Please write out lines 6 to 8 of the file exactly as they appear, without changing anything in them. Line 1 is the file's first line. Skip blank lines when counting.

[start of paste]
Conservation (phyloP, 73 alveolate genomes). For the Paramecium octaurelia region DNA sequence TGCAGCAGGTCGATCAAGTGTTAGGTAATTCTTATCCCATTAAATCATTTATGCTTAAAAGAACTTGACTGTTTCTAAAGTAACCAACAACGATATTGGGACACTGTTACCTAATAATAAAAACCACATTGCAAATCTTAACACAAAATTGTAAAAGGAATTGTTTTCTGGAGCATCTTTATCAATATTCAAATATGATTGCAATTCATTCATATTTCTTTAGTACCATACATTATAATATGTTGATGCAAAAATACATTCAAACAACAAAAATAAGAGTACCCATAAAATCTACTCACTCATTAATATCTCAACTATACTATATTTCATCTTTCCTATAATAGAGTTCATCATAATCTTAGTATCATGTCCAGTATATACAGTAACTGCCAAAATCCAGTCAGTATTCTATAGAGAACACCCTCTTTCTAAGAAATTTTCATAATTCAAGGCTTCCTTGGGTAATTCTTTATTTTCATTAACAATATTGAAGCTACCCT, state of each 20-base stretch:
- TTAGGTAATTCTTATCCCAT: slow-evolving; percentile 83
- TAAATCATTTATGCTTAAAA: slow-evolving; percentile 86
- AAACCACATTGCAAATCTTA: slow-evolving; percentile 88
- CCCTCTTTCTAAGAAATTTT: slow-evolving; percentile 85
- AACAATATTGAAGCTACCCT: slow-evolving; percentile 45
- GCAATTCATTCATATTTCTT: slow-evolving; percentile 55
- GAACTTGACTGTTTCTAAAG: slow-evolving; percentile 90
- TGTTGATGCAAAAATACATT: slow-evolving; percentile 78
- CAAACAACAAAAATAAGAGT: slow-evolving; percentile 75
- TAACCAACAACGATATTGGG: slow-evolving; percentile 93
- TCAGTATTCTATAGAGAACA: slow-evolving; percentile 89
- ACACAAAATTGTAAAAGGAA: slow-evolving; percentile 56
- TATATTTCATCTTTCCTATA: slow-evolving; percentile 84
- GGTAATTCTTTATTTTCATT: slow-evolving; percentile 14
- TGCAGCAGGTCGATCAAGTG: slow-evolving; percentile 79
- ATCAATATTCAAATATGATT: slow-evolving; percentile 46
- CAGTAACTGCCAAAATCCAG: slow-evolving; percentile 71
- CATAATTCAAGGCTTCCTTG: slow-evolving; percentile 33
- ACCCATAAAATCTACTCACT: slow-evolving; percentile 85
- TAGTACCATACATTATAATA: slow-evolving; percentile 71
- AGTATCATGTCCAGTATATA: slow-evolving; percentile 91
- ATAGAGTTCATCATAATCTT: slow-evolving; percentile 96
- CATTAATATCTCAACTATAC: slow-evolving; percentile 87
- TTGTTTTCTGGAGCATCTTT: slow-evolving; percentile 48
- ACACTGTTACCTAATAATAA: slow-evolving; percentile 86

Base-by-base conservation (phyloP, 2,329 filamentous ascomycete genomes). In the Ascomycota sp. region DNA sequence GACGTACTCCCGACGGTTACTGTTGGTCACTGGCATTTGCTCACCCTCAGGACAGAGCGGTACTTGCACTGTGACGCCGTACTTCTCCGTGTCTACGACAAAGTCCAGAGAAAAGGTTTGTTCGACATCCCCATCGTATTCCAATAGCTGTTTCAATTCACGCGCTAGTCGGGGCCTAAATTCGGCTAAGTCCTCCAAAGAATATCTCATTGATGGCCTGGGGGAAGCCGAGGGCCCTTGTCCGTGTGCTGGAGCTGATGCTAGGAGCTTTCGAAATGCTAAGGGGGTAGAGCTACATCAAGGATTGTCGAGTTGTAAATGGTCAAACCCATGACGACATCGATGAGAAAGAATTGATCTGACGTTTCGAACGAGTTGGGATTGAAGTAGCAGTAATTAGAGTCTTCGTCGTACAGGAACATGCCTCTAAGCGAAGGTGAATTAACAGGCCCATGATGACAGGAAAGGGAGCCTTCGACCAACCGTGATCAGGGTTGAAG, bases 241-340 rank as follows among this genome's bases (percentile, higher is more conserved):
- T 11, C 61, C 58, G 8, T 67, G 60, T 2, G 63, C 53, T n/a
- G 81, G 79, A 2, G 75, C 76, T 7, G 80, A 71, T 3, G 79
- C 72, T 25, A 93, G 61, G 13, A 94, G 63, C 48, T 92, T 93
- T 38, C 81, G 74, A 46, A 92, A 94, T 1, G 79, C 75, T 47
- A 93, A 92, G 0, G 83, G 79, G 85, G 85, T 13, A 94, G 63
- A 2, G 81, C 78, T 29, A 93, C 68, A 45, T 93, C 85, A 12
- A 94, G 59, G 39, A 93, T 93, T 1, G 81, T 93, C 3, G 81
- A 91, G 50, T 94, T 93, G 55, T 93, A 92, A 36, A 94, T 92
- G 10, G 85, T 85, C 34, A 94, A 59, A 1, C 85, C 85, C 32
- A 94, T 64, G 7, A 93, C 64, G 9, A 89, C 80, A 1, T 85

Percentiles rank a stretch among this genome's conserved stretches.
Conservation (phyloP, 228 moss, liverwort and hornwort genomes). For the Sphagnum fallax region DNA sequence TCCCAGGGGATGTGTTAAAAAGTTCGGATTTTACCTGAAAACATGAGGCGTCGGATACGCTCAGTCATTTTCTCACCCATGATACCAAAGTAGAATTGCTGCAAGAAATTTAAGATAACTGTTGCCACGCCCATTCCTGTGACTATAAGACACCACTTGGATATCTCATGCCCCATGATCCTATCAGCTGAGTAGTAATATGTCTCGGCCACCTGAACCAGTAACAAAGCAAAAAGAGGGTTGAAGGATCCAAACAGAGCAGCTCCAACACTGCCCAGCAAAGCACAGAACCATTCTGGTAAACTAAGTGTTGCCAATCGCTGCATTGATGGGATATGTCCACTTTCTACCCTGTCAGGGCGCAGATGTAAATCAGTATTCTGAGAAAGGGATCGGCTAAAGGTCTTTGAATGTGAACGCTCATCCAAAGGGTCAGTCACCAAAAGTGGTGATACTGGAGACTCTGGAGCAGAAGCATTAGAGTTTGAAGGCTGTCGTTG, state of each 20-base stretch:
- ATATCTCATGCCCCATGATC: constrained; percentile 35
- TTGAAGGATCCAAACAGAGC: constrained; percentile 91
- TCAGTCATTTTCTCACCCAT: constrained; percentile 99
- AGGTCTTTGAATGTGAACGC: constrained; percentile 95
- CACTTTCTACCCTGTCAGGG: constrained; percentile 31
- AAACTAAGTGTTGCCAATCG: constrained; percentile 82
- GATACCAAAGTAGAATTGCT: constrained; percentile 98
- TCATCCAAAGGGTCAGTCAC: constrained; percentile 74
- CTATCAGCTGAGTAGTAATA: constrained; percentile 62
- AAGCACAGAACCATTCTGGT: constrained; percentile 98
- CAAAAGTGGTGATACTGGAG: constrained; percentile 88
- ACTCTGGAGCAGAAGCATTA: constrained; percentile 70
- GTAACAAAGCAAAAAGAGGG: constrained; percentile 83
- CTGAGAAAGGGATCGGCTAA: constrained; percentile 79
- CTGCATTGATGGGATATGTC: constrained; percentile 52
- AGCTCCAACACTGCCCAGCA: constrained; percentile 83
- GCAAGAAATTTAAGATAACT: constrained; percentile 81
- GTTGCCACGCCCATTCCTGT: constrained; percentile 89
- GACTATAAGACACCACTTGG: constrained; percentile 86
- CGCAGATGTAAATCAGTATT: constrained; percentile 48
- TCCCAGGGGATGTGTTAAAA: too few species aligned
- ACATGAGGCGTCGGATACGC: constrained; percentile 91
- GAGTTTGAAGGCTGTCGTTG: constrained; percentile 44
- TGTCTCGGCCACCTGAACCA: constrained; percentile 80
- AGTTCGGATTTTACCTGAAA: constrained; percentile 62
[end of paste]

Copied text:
- AACAATATTGAAGCTACCCT: slow-evolving; percentile 45
- GCAATTCATTCATATTTCTT: slow-evolving; percentile 55
- GAACTTGACTGTTTCTAAAG: slow-evolving; percentile 90